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Current Exhibitions

Thicket garden detail by David Bellamy with the assistance of Nicola Postlethwaite Artist’s Textiles

17 November to 8 December 2018

Artist’s Textiles is a two part exhibition, launching the Museum of Making and Tomorrow (MOMAT), both curated by artist, environmentalist and textile designer, David Bellamy.

MOMAT will be introduced by Professor Carolyn Hamilton of the Centre for Curating the Archive, UCT


  • Saturday 24 November at 11am
  • Saturday 1 December at 11am
  • Wednesday 5 December at 11am

Part one: Group Show

In the large gallery including work by

  • Sanell Aggenbach
  • Joanne Bloch
  • Jessica Dorrington
  • Ruan Hoffmann
  • Zayaan Khan
  • Louise Kaye
  • The Keiskamma Project
  • Cebo Mvubu
  • Heath Nash
  • Greg Stock
  • Karen Suskin

Artists based in South Africa and Europe show their process in creating a textile (functionality) based on an artwork (non-functionality). The origin points are diverse and exciting, some examples being:

Zayaan Khan, a seed librarian, uses ferments as her starting point to create weaves.

Greg Stock’s drawing machine produces patterns on cloth, responding to data sent from scientists at drinking water dams, enabling us to visualise our relationship with water availability.

Ruan Hoffmann will present new ceramic paintings that will be reinterpreted as silkscreened cloth.
,p>Cebo Mvubu and Jessica Dorrington are both professional embroiderers, one urban, one rural.

Part two: ‘A set from a film that has not yet been made’

Secondly, an installation in the smaller gallery arranges textile based works , furniture and clothing, manufactured by David Bellamy’s artisanal textile studio as 'a set from film that has not yet been made'. Traditional fine art means of making- ie, stencilling, painting and linoleum printing are used to produce the textiles

In this arrangement, glimpsed in a future that we hope is under construction, the role of objects has changed, and art and design are collapsed together. We sit on and wear paintings.

Brendon Edwards, a sculptor, will produce furniture elements made from scrap yard metal- nothing new is added to the world.

MOMAT is established in order to incorporate within objects, both environmentally (and thus human-socially) central problems and their resolutions, sidestepping arguing and polemics. and the futility of pointing out these problems (but leaving their resolution to persons unknown)

For example, textiles made of linen, printed using labour intensive methods, using low toxicity water soluble inks, can embody impact solutions in terms of : water cost, landfill, biodegradability, Volatile Organic Compound production, toxicity issues, worker health, unemployment, etc

The possibility of using their own purchasing-power by supporting design orientated towards rescuing a collapsing world, while at the same time enjoying the joie de vivre, that art can carry, is raised for visitors


David Lurie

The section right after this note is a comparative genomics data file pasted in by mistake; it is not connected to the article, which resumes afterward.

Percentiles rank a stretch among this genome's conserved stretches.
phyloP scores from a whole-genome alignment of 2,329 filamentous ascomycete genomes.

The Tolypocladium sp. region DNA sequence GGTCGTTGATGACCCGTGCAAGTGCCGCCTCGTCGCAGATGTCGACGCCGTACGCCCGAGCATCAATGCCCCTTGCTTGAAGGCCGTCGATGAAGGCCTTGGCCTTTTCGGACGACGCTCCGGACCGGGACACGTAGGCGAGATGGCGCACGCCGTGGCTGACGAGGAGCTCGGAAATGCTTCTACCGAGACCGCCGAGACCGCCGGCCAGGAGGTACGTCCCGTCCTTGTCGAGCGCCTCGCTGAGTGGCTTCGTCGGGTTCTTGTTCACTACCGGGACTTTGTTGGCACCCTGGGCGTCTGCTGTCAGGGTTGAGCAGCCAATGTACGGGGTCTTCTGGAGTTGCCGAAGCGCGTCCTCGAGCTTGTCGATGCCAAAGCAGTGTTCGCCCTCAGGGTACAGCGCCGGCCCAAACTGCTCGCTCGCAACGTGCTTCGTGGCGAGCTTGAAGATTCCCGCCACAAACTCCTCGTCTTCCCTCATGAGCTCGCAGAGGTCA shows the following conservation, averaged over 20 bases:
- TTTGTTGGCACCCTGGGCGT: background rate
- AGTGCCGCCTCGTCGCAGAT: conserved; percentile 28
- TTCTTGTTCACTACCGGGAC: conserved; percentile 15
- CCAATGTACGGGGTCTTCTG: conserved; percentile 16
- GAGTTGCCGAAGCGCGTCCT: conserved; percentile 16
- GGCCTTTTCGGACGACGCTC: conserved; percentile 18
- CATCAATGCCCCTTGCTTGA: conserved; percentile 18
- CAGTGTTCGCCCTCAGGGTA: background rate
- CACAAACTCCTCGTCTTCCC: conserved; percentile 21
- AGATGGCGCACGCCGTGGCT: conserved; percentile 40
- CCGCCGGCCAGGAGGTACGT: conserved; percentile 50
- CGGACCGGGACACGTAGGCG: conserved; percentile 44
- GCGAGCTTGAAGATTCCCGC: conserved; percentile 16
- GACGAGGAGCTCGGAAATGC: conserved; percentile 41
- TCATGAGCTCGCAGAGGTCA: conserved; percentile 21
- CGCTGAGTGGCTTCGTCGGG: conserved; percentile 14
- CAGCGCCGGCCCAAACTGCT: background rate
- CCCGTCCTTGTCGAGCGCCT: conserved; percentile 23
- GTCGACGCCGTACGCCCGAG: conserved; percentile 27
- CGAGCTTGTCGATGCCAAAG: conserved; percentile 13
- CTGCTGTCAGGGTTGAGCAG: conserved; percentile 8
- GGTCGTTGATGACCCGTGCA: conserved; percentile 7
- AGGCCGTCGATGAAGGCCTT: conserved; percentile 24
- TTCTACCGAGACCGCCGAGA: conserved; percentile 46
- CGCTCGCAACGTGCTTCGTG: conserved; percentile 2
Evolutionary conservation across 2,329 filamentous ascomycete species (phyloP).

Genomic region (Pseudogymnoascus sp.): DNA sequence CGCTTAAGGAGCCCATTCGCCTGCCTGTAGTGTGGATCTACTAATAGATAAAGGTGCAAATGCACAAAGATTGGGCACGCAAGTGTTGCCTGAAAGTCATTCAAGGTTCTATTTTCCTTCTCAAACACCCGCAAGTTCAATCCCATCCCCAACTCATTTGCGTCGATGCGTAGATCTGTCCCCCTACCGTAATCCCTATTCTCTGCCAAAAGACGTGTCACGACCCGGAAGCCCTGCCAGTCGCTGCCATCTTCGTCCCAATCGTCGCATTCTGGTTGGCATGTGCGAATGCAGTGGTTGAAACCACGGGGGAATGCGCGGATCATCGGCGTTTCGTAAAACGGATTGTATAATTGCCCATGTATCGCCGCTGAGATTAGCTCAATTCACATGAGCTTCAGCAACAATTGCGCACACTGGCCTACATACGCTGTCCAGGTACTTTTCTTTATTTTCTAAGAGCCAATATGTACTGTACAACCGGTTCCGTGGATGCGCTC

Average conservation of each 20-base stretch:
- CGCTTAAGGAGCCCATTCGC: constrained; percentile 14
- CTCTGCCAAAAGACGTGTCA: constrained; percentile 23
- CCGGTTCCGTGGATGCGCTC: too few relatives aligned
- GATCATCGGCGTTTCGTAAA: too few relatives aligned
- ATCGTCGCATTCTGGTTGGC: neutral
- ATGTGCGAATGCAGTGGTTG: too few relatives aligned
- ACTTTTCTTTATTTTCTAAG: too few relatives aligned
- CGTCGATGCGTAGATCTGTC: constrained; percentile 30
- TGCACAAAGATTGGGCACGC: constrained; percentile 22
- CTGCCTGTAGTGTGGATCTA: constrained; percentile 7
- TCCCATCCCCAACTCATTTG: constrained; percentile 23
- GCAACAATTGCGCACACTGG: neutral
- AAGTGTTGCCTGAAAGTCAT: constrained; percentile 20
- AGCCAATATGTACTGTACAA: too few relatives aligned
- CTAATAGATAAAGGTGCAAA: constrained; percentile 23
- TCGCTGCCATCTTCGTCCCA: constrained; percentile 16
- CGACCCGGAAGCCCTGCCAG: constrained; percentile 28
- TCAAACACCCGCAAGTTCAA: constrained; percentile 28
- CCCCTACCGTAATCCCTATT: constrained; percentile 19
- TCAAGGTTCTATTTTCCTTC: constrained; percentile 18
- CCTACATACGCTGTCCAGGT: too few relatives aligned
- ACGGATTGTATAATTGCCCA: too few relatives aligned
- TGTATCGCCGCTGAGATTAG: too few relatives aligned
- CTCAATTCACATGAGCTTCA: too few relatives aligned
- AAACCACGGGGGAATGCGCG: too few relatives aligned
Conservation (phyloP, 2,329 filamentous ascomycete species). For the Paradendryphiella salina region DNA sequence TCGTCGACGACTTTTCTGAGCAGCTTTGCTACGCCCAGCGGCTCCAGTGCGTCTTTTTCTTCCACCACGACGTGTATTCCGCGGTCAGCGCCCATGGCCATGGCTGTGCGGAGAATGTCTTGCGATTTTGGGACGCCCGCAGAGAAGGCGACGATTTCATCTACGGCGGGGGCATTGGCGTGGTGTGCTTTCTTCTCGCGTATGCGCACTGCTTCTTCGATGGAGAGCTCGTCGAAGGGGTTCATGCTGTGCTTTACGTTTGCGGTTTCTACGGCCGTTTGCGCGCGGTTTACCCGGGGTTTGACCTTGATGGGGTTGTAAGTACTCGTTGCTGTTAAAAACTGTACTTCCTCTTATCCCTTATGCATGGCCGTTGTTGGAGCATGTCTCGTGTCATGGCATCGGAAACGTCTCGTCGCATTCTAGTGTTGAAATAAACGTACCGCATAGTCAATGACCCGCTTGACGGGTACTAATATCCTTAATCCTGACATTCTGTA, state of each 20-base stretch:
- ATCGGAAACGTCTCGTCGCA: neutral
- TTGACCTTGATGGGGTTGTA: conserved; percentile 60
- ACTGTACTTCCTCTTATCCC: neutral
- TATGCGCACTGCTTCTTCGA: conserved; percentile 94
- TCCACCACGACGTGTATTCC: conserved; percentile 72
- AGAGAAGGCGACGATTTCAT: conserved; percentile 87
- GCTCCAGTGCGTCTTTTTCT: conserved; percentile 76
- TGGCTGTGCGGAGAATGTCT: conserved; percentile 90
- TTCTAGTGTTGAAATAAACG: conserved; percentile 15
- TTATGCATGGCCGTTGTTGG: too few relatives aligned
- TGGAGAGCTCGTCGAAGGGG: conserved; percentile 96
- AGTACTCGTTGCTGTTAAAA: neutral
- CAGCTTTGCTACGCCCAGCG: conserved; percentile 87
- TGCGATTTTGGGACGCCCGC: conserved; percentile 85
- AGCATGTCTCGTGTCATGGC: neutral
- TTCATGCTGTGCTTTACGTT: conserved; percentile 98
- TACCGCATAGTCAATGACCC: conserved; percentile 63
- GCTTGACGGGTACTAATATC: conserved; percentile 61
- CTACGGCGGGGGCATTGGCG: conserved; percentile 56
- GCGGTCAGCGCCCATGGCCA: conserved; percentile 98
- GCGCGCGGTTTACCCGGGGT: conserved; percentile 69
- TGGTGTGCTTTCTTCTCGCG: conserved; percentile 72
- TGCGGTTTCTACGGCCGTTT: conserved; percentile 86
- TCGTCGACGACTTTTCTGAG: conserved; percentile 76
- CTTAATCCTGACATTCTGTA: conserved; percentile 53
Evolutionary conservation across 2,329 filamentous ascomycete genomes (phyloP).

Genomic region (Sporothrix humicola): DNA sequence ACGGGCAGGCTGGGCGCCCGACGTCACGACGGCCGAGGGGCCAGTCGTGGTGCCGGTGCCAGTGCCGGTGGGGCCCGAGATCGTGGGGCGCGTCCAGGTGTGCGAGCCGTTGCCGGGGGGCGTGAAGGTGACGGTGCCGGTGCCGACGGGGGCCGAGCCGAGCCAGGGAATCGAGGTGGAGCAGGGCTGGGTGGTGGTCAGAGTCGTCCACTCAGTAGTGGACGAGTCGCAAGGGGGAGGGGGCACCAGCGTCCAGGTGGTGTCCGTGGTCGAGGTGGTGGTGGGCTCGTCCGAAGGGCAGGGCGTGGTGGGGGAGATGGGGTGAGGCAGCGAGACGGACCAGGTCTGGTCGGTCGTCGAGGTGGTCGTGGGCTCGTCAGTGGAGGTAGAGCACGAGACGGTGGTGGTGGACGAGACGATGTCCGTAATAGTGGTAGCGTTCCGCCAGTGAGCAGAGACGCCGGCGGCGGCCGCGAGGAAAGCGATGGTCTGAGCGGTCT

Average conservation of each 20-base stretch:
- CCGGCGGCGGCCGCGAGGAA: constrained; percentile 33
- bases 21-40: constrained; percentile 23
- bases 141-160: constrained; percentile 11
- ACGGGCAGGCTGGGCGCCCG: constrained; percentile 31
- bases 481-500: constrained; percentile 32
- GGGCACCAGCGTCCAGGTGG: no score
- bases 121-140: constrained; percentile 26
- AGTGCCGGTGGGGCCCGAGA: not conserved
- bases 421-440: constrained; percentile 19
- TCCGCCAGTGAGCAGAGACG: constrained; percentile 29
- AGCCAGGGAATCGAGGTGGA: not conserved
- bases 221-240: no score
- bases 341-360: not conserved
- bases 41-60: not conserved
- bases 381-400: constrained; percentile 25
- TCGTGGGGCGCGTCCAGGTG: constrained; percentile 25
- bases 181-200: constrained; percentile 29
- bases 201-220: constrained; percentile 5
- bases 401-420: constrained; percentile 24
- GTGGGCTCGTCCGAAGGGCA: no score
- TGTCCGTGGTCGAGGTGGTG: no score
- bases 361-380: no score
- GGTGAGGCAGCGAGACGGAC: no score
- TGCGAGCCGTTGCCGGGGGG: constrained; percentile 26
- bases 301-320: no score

From 27 October to 10 November 2018

Opening Saturday 27 October at 11h00
Opening address by Ashraf Jamal (author, art critic, cultural commentator) will be the guest speaker at the exhibition opening.

Walkabout at Irma Stern Museum on Saturday 3 November at 11am

The Cradle of Humankind - listed by UNESCO as a World Heritage Site in 1999 - opens windows onto many pasts: onto the origins and evolution of humanity, but also, perhaps less well known and appreciated, marks and bears witness to many of the key phases of more recent South African history.

The Cradle region is the scene of numerous epic battles: ancient conflicts as well as those between the many African chiefdoms that settled or tried to settle in the interior, during the period sometimes called the difaqane; between African chiefdoms and Boer pioneers, and between Boers and Britons, as well as several Afrikaner rebellions. The Cradle provides a lens through which to view and comprehend a series of absolutely pivotal and formative moments of South African history. It offers a privileged vantage point to understand what it means to be human and what it meant and currently means to be South African.

But how to capture this perspective in landscape photographs in this achingly beautiful region? How to excavate below our conventional sight level to recover the veins of myth and memory that lie beneath a surface that conceals more than it reveals, given the extreme limitations of the medium? To look and discover what eludes cursory recognition and appreciation, to try and discern the outline of an old landscape “protruding above the surface of the commonplace of contemporary life” (Simon Schama).

It was an opportunity to explore and immerse myself in the region, its myths and its history, uncover the spirit of the place and even enquire into the nature and possibilities of landscape photography itself.

David Lurie, April 2018

'The balance Lurie achieves in this collection, between the aestheticized emptiness of a landscape viewed as ahistorical and yet still charged with significance, and one fundamentally underpinned and marked with history's traces, with a small and a capital H, is elegantly achieved.'

James Sey (from Landscape as History & Mystery)

Daylight Ghosts will be shown at The Melrose Gallery after The Irma Stern Museum: private viewing on the 22nd November; public opening: 23rd November.

30cm x 25cm Hardcover, 72 pages, 28 colour plates, 1 B/W
Published by Hatje Cantz Verlag, Germany
ISBN 978-3-7757-4464-5

The book will be available at the exhibition. Launch Offer R650

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